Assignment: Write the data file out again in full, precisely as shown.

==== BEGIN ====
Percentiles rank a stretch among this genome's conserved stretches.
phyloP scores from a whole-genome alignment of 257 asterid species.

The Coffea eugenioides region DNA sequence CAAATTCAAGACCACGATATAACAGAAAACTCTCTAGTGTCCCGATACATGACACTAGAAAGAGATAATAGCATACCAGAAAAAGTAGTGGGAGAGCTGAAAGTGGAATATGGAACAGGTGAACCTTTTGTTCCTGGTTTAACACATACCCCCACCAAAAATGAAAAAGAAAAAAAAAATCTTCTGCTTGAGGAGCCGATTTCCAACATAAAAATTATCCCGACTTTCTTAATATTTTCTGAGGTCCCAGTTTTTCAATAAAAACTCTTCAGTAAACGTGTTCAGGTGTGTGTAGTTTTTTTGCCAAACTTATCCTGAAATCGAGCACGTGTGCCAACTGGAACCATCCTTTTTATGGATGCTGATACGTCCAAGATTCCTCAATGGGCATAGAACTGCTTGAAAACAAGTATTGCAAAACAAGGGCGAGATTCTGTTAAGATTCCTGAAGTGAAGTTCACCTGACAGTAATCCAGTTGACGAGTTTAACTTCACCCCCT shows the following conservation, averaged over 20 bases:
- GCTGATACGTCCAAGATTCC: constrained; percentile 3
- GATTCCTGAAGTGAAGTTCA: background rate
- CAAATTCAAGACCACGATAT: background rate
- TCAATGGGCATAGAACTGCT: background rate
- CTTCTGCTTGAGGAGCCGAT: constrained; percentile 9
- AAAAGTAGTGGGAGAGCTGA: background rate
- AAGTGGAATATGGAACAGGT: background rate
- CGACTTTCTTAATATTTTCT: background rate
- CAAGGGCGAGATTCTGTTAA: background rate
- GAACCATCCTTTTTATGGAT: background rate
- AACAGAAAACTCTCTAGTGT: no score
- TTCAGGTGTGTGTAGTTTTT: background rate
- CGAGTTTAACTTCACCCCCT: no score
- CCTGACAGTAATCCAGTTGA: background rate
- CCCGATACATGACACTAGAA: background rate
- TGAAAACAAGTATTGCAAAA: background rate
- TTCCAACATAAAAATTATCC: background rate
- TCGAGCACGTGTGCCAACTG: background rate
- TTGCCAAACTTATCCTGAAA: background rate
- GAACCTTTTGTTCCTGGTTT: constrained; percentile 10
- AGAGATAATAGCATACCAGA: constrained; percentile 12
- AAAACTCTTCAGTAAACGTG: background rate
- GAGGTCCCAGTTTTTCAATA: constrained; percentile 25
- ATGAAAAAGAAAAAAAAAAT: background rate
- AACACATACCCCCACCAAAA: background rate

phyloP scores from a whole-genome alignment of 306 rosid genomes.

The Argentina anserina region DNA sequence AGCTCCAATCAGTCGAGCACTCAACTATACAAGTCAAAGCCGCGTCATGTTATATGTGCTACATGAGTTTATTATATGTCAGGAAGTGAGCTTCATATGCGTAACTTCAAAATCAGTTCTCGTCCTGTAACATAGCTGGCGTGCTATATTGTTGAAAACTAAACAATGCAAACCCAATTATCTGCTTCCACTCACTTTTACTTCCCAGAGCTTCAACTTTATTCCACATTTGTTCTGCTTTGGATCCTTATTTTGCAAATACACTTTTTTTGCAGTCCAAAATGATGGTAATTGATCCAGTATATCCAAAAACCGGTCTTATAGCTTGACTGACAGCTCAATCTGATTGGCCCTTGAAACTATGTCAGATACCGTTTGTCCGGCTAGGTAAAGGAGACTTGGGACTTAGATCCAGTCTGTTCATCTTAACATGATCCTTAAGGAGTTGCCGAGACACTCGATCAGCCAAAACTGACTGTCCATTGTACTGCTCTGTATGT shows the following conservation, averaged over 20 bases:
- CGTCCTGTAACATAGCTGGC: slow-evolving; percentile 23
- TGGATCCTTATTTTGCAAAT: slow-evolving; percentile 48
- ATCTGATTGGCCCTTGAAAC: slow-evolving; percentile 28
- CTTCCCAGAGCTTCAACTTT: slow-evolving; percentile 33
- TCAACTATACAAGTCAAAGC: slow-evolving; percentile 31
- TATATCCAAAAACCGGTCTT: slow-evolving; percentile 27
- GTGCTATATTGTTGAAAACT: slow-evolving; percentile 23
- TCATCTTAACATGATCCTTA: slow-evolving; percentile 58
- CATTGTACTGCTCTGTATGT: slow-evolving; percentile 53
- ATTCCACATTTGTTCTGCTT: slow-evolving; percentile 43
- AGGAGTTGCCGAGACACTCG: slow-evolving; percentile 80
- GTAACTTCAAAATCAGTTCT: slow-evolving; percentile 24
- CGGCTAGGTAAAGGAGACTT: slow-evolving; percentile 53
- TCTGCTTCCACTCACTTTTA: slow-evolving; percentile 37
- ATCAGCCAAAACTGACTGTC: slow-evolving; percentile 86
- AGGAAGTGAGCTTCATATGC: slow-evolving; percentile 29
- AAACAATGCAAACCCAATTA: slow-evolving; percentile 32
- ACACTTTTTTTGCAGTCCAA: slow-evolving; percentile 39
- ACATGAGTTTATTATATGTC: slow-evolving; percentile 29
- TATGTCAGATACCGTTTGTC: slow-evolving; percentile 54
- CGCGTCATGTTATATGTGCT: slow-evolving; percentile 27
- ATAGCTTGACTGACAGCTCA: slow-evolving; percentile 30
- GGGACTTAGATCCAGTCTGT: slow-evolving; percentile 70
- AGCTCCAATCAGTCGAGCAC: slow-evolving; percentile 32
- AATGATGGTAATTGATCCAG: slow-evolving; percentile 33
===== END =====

Percentiles rank a stretch among this genome's conserved stretches.
phyloP scores from a whole-genome alignment of 257 asterid species.

The Coffea eugenioides region DNA sequence CAAATTCAAGACCACGATATAACAGAAAACTCTCTAGTGTCCCGATACATGACACTAGAAAGAGATAATAGCATACCAGAAAAAGTAGTGGGAGAGCTGAAAGTGGAATATGGAACAGGTGAACCTTTTGTTCCTGGTTTAACACATACCCCCACCAAAAATGAAAAAGAAAAAAAAAATCTTCTGCTTGAGGAGCCGATTTCCAACATAAAAATTATCCCGACTTTCTTAATATTTTCTGAGGTCCCAGTTTTTCAATAAAAACTCTTCAGTAAACGTGTTCAGGTGTGTGTAGTTTTTTTGCCAAACTTATCCTGAAATCGAGCACGTGTGCCAACTGGAACCATCCTTTTTATGGATGCTGATACGTCCAAGATTCCTCAATGGGCATAGAACTGCTTGAAAACAAGTATTGCAAAACAAGGGCGAGATTCTGTTAAGATTCCTGAAGTGAAGTTCACCTGACAGTAATCCAGTTGACGAGTTTAACTTCACCCCCT shows the following conservation, averaged over 20 bases:
- GCTGATACGTCCAAGATTCC: constrained; percentile 3
- GATTCCTGAAGTGAAGTTCA: background rate
- CAAATTCAAGACCACGATAT: background rate
- TCAATGGGCATAGAACTGCT: background rate
- CTTCTGCTTGAGGAGCCGAT: constrained; percentile 9
- AAAAGTAGTGGGAGAGCTGA: background rate
- AAGTGGAATATGGAACAGGT: background rate
- CGACTTTCTTAATATTTTCT: background rate
- CAAGGGCGAGATTCTGTTAA: background rate
- GAACCATCCTTTTTATGGAT: background rate
- AACAGAAAACTCTCTAGTGT: no score
- TTCAGGTGTGTGTAGTTTTT: background rate
- CGAGTTTAACTTCACCCCCT: no score
- CCTGACAGTAATCCAGTTGA: background rate
- CCCGATACATGACACTAGAA: background rate
- TGAAAACAAGTATTGCAAAA: background rate
- TTCCAACATAAAAATTATCC: background rate
- TCGAGCACGTGTGCCAACTG: background rate
- TTGCCAAACTTATCCTGAAA: background rate
- GAACCTTTTGTTCCTGGTTT: constrained; percentile 10
- AGAGATAATAGCATACCAGA: constrained; percentile 12
- AAAACTCTTCAGTAAACGTG: background rate
- GAGGTCCCAGTTTTTCAATA: constrained; percentile 25
- ATGAAAAAGAAAAAAAAAAT: background rate
- AACACATACCCCCACCAAAA: background rate

phyloP scores from a whole-genome alignment of 306 rosid genomes.

The Argentina anserina region DNA sequence AGCTCCAATCAGTCGAGCACTCAACTATACAAGTCAAAGCCGCGTCATGTTATATGTGCTACATGAGTTTATTATATGTCAGGAAGTGAGCTTCATATGCGTAACTTCAAAATCAGTTCTCGTCCTGTAACATAGCTGGCGTGCTATATTGTTGAAAACTAAACAATGCAAACCCAATTATCTGCTTCCACTCACTTTTACTTCCCAGAGCTTCAACTTTATTCCACATTTGTTCTGCTTTGGATCCTTATTTTGCAAATACACTTTTTTTGCAGTCCAAAATGATGGTAATTGATCCAGTATATCCAAAAACCGGTCTTATAGCTTGACTGACAGCTCAATCTGATTGGCCCTTGAAACTATGTCAGATACCGTTTGTCCGGCTAGGTAAAGGAGACTTGGGACTTAGATCCAGTCTGTTCATCTTAACATGATCCTTAAGGAGTTGCCGAGACACTCGATCAGCCAAAACTGACTGTCCATTGTACTGCTCTGTATGT shows the following conservation, averaged over 20 bases:
- CGTCCTGTAACATAGCTGGC: slow-evolving; percentile 23
- TGGATCCTTATTTTGCAAAT: slow-evolving; percentile 48
- ATCTGATTGGCCCTTGAAAC: slow-evolving; percentile 28
- CTTCCCAGAGCTTCAACTTT: slow-evolving; percentile 33
- TCAACTATACAAGTCAAAGC: slow-evolving; percentile 31
- TATATCCAAAAACCGGTCTT: slow-evolving; percentile 27
- GTGCTATATTGTTGAAAACT: slow-evolving; percentile 23
- TCATCTTAACATGATCCTTA: slow-evolving; percentile 58
- CATTGTACTGCTCTGTATGT: slow-evolving; percentile 53
- ATTCCACATTTGTTCTGCTT: slow-evolving; percentile 43
- AGGAGTTGCCGAGACACTCG: slow-evolving; percentile 80
- GTAACTTCAAAATCAGTTCT: slow-evolving; percentile 24
- CGGCTAGGTAAAGGAGACTT: slow-evolving; percentile 53
- TCTGCTTCCACTCACTTTTA: slow-evolving; percentile 37
- ATCAGCCAAAACTGACTGTC: slow-evolving; percentile 86
- AGGAAGTGAGCTTCATATGC: slow-evolving; percentile 29
- AAACAATGCAAACCCAATTA: slow-evolving; percentile 32
- ACACTTTTTTTGCAGTCCAA: slow-evolving; percentile 39
- ACATGAGTTTATTATATGTC: slow-evolving; percentile 29
- TATGTCAGATACCGTTTGTC: slow-evolving; percentile 54
- CGCGTCATGTTATATGTGCT: slow-evolving; percentile 27
- ATAGCTTGACTGACAGCTCA: slow-evolving; percentile 30
- GGGACTTAGATCCAGTCTGT: slow-evolving; percentile 70
- AGCTCCAATCAGTCGAGCAC: slow-evolving; percentile 32
- AATGATGGTAATTGATCCAG: slow-evolving; percentile 33